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 Be the first pioneers to continue the Astronomy Discussions at our new Astronomy meeting place...The Space and Astronomy Agora Huh? Forum List | Follow Ups | Post Message | Back to Thread Topics | In Response ToPosted by Harvey on January 25, 2002 19:44:53 UTC

Aurino,

***Speaking of open-mindedness, are you open-minded enough to admit the possibility that you, lacking the proper education, do not understand physics? Your last post makes no sense at all, it betrays a complete lack of understanding of the subject.***

Maybe I misunderstood your question. Acceleration of motion is gauged based on a frame of reference. See, for example, this well described webpage by Rice University:

http://dacnet.rice.edu/users/ghorbel/3.html

"Position, velocity, and acceleration are absolute quantities and are usually expressed in terms of their components along the unit vectors (I, J, K) of the reference frame."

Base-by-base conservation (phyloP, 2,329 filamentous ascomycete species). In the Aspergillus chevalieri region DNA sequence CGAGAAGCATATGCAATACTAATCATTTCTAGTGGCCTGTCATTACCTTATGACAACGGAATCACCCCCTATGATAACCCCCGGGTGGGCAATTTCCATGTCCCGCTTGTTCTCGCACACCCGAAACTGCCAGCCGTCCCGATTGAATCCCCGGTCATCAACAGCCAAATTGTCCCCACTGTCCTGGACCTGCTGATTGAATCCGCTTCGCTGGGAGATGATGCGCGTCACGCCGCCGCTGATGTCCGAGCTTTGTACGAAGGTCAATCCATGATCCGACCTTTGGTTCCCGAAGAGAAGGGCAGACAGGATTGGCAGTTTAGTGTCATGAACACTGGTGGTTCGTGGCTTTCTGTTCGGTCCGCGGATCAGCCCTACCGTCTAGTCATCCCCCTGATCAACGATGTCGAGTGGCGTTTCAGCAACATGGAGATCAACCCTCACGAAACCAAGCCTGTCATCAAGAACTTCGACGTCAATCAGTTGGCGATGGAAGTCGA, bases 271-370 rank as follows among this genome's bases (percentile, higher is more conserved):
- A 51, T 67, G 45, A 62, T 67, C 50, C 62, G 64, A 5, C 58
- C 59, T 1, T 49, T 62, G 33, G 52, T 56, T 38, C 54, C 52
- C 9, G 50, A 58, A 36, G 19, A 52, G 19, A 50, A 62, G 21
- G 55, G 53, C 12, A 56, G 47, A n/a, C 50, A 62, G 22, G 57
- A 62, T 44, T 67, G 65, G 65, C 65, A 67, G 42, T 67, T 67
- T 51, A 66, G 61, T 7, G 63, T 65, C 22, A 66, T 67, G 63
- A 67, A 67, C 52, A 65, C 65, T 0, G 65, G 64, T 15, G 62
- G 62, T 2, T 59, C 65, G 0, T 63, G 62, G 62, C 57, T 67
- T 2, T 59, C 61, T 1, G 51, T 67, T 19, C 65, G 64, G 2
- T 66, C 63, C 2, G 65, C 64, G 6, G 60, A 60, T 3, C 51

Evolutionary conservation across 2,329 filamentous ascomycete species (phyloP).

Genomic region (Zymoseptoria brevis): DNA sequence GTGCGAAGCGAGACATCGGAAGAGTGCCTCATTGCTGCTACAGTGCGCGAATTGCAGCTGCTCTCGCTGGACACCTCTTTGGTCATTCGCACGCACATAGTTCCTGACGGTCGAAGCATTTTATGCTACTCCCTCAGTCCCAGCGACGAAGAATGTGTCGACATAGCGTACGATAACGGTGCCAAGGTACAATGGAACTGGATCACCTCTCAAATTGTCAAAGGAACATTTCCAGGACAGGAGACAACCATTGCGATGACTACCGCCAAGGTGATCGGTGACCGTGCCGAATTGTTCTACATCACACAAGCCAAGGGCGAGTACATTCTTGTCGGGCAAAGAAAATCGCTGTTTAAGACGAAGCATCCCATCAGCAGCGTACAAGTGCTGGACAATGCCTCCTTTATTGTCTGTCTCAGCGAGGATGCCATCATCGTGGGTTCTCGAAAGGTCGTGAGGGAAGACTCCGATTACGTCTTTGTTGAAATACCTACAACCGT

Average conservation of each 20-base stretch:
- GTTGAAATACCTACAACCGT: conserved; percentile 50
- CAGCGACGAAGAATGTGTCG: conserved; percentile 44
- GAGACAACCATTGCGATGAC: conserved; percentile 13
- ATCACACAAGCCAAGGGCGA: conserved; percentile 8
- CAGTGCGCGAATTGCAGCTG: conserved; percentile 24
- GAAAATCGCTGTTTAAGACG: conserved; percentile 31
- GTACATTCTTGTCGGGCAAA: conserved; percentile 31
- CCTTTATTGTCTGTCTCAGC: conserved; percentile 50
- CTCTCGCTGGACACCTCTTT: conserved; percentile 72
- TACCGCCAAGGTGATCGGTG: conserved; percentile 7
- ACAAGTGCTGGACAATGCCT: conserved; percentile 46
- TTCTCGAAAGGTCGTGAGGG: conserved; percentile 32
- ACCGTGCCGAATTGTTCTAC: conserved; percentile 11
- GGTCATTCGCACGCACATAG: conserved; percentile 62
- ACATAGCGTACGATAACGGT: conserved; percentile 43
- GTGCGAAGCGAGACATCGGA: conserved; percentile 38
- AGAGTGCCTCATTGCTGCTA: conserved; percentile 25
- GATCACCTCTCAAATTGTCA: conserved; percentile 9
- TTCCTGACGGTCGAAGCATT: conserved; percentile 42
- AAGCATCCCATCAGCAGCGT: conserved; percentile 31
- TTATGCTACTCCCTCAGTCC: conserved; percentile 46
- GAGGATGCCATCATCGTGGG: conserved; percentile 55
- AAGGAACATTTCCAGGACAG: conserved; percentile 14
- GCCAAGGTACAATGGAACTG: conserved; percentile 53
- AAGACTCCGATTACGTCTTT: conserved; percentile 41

***Why do you do that? Do you think all there is to physics is reading papers on the web, or treatises by philosophers? That's not how you learn it, the way you learn physics is by practicing it, solving thousands of mathematical problems. If you don't understand the math then you don't understand physics, and you have made it clear that you don't even understand the math of something as basic as what I just presented.***

Aurino, do you think that I didn't go beyond elementary calculus or something? Acceleratoin is a derivative of velocity which is based on position (reference frame) within a coordinate system. Maybe I missed the point that you are trying to make, but if so just make it clear. No reason to get into insults of my mathematical abilities.

***I really don't know what to say.***

Neither do I. Obviously you wanted to make a point but became upset when I mentioned that reference frames are specified in classical and relativity physics.

Warm regards, Harv